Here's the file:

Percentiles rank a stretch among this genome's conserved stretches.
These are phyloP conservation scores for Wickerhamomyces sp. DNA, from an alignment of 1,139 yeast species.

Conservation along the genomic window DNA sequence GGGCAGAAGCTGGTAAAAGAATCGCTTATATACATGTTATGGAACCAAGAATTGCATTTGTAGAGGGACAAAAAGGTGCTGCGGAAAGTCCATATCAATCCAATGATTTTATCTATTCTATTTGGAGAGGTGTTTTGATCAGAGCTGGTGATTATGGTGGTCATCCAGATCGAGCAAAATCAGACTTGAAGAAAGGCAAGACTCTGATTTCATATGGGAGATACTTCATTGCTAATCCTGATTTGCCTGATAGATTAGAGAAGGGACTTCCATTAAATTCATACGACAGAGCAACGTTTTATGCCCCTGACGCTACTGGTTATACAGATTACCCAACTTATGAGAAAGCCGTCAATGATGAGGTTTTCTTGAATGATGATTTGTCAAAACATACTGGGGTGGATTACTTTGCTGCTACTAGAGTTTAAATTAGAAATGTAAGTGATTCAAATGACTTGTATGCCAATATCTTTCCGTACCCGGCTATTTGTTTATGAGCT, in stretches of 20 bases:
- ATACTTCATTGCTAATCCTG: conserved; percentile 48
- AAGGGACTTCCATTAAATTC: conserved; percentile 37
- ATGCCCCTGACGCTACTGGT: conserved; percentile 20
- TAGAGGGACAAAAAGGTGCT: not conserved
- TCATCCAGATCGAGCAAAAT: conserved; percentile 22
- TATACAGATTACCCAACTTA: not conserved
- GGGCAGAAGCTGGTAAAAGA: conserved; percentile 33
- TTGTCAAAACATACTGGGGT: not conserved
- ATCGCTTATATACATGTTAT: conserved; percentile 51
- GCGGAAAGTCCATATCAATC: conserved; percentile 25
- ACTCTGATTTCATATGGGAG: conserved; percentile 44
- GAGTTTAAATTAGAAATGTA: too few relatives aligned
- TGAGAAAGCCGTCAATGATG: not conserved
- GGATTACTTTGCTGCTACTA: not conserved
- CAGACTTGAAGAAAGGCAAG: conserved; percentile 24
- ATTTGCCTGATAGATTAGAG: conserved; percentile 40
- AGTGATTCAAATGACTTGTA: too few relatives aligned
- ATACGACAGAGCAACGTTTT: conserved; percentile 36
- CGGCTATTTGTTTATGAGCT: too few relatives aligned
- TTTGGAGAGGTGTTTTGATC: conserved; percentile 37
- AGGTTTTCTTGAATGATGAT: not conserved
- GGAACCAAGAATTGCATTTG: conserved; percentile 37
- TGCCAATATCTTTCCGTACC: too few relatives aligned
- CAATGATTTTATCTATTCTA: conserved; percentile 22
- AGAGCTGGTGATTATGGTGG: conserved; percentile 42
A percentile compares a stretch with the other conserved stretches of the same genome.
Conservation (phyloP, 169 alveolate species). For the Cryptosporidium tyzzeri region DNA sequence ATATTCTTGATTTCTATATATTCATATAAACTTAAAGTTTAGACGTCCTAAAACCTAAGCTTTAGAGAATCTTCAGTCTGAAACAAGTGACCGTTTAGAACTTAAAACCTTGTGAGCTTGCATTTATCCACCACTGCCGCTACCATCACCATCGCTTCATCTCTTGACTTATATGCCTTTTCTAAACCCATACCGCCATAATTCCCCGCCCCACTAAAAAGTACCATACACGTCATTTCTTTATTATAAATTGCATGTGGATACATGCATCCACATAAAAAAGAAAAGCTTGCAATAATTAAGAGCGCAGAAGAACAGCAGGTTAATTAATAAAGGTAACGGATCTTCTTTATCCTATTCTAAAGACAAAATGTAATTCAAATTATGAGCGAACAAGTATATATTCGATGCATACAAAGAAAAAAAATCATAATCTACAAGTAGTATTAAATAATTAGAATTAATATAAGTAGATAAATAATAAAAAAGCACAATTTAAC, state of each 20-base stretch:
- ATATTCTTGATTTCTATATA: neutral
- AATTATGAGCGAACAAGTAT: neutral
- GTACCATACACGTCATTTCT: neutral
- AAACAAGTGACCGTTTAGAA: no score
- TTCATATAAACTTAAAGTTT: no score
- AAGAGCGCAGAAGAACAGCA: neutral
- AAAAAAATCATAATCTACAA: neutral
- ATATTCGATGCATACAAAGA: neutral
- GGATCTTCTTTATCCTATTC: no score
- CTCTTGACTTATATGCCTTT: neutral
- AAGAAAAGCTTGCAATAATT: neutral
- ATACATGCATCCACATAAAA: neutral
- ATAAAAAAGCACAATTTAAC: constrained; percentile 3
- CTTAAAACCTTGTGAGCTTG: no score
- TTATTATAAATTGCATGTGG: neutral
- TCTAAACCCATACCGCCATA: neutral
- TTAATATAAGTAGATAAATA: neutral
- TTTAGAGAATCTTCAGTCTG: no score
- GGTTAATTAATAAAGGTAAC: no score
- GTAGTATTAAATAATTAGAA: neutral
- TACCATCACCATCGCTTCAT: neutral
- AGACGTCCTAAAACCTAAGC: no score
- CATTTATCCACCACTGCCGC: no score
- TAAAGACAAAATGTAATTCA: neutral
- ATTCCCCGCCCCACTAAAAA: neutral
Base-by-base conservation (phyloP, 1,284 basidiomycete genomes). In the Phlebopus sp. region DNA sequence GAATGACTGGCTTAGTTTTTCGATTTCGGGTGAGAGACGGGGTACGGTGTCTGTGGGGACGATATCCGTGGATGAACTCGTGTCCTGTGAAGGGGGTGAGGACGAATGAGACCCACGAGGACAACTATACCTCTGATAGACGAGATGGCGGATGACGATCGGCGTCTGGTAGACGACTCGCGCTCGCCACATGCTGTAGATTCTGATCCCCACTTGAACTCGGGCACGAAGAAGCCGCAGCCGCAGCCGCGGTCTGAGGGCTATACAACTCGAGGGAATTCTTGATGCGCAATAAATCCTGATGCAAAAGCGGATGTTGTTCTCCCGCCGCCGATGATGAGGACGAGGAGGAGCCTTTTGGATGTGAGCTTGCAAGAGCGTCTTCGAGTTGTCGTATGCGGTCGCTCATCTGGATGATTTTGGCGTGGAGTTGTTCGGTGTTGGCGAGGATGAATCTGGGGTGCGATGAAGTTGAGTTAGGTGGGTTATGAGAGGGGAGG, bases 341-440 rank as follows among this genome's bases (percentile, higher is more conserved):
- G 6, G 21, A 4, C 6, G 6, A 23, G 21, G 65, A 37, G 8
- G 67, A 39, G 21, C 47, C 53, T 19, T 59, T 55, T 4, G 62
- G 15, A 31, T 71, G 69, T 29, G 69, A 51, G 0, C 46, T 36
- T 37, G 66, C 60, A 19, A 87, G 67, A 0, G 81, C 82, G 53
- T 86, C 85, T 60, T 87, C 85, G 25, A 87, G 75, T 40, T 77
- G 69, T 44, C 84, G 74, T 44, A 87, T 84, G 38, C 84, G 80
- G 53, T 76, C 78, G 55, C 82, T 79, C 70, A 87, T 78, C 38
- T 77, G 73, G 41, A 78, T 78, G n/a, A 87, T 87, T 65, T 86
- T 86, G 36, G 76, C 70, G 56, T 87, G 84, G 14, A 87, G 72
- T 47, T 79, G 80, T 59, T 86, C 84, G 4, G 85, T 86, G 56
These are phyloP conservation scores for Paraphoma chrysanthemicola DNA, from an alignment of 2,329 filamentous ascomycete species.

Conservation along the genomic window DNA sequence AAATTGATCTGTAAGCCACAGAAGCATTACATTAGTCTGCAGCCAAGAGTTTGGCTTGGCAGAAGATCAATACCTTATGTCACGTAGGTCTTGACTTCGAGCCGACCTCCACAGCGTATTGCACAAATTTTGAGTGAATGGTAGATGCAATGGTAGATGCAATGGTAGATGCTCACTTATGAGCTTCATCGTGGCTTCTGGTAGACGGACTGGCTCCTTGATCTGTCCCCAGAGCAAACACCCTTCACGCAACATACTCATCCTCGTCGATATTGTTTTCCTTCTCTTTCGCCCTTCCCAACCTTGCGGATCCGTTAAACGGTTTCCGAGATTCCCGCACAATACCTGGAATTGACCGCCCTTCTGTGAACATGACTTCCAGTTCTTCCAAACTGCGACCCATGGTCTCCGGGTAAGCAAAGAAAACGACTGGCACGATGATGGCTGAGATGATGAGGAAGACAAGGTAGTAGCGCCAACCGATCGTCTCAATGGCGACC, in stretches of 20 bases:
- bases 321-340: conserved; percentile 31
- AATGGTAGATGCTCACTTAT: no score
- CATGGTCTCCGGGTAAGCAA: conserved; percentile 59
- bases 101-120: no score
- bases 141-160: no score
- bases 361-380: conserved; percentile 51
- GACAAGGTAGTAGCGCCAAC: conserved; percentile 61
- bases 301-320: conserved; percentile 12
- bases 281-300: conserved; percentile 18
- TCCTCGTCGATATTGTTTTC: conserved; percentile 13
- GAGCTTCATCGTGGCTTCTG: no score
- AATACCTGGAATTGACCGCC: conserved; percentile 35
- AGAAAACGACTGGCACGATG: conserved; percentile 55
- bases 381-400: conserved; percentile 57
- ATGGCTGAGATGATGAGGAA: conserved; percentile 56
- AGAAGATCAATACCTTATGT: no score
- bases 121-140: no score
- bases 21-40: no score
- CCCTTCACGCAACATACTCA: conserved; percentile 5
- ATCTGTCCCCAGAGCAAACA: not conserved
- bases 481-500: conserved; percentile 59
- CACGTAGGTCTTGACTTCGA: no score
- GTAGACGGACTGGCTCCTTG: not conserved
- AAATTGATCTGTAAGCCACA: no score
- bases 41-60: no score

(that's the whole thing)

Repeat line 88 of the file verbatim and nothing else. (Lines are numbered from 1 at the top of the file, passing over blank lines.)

- ATCTGTCCCCAGAGCAAACA: not conserved